When your air conditioner starts shutting off after only a few minutes, this could point to a few different potential causes, from faulty electrical circuits and components or clogged airways or drain pipes. Most of these problems can be quickly solved after they are correctly identified. Here's what could be causing the problem.
Overloaded or Faulty Circuit
An air conditioner requires a lot of power, and if anything is wrong with the circuit it runs on, it can cause your air conditioner to shut down quickly. One more obvious sign of this is if the breaker trips every time the air conditioner shuts off. If this happens, call a technician before you turn the air conditioner back on, as continuing to run the air conditioner on a circuit that keeps tripping could be dangerous.
Even if this isn't happening, if you suspect that the problem could be electrical, it's important to call for help quickly to avoid any damage to your air conditioner or to your home.
Dirty Air Filter
As your air filter collects dust and debris, it reduces airflow into your air conditioner. The more airflow is restricted, the harder your air conditioner has to work. Eventually, if the airflow is restricted too much, your air conditioner may begin to overheat and shut itself off as part of its safety mechanism to prevent damage. Check your air filter; if it's very dirty, it needs to be replaced. If it has been several months since the last time it was changed, it may need to be replaced regardless.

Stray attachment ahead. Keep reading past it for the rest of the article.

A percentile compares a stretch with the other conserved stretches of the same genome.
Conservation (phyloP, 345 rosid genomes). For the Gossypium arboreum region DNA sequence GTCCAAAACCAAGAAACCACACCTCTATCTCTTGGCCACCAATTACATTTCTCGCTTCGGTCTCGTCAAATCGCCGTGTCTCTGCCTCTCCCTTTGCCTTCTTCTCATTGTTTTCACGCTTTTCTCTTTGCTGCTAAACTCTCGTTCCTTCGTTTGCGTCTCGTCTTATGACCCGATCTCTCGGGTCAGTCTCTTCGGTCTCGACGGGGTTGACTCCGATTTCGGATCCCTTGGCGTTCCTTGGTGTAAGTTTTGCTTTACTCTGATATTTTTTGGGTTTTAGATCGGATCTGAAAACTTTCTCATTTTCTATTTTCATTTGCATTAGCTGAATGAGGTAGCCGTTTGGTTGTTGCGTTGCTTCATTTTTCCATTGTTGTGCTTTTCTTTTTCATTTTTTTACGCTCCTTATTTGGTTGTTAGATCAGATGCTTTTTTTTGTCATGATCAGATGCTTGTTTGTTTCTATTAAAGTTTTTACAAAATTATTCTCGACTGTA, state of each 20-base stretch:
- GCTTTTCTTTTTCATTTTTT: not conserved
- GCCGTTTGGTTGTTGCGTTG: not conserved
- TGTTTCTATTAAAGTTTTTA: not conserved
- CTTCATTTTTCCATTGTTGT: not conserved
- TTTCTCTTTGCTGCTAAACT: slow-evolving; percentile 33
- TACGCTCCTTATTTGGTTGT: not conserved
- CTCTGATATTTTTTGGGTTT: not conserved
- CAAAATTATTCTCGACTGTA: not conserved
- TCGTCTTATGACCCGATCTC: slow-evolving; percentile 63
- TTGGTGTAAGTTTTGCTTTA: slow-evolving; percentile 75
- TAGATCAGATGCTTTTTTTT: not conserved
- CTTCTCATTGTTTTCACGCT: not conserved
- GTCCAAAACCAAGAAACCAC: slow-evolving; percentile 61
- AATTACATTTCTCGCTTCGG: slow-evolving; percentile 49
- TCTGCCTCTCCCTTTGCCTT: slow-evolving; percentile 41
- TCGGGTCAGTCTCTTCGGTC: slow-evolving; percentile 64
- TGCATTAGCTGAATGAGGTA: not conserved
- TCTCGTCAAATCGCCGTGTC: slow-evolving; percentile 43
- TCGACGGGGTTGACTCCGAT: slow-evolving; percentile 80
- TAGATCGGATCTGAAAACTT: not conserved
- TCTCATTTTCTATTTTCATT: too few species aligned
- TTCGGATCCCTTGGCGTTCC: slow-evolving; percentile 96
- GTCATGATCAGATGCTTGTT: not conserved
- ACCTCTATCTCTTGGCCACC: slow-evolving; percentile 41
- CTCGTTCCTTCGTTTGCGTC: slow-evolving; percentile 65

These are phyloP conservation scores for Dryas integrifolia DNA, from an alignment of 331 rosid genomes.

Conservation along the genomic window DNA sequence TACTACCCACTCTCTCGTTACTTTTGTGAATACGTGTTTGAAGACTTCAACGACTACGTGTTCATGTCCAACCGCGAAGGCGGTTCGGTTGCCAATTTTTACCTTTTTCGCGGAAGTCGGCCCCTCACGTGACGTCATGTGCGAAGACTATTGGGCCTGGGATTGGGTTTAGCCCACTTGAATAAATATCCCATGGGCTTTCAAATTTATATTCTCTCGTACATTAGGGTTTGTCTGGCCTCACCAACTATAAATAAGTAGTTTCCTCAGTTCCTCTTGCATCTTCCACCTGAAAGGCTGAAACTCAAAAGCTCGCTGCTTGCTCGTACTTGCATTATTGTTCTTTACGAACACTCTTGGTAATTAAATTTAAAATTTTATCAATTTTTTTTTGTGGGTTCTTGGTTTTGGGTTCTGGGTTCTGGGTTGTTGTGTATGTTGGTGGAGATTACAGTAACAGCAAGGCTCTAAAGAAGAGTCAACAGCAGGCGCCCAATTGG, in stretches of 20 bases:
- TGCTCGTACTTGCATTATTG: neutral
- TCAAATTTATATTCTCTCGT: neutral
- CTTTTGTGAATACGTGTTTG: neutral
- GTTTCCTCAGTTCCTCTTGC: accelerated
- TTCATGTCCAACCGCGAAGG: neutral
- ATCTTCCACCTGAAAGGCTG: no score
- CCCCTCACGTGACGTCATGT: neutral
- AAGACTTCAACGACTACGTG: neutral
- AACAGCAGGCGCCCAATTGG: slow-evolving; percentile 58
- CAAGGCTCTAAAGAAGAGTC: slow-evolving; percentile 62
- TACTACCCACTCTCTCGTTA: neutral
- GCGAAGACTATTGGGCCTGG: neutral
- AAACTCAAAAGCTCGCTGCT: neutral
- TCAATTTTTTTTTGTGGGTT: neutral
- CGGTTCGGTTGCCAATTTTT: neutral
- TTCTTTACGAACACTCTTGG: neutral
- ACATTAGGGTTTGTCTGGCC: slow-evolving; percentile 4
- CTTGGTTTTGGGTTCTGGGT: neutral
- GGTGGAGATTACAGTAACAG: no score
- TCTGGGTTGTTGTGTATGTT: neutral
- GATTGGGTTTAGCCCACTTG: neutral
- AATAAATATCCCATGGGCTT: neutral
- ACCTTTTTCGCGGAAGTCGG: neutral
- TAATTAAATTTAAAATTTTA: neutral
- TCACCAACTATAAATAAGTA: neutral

Clogged Condensate Drain
As your air conditioner cools the air, it pulls the moisture out of it. This moisture is then diverted out of your home by way of the condensate drain. If this drain gets clogged, water can back up into the drain pan. When this happens, your air conditioner will shut down automatically to prevent water damage. Your condensate drain can be unclogged like most other drains, and when this drain is clear, your air conditioner should resume working as normal. If you aren't able to clear it yourself, or if some part of the drain system looks broken, it may need to be fixed before you can use your air conditioner again.
In some cases, your air conditioner and all of its components might be working perfectly fine, but your thermostat could be the culprit. Whether it's a wiring issue or a programming issue, it could be that your thermostat isn't sending the right signals to your air conditioner.
If your thermostat runs on batteries, you can try replacing the batteries to see if this fixes the problem. If it doesn't, you can also try to reset it back to its original settings. If neither of these options works, you may need your thermostat replaced or the wiring fixed, so call a technician for repair.
To learn more, contact an air conditioning repair service.Share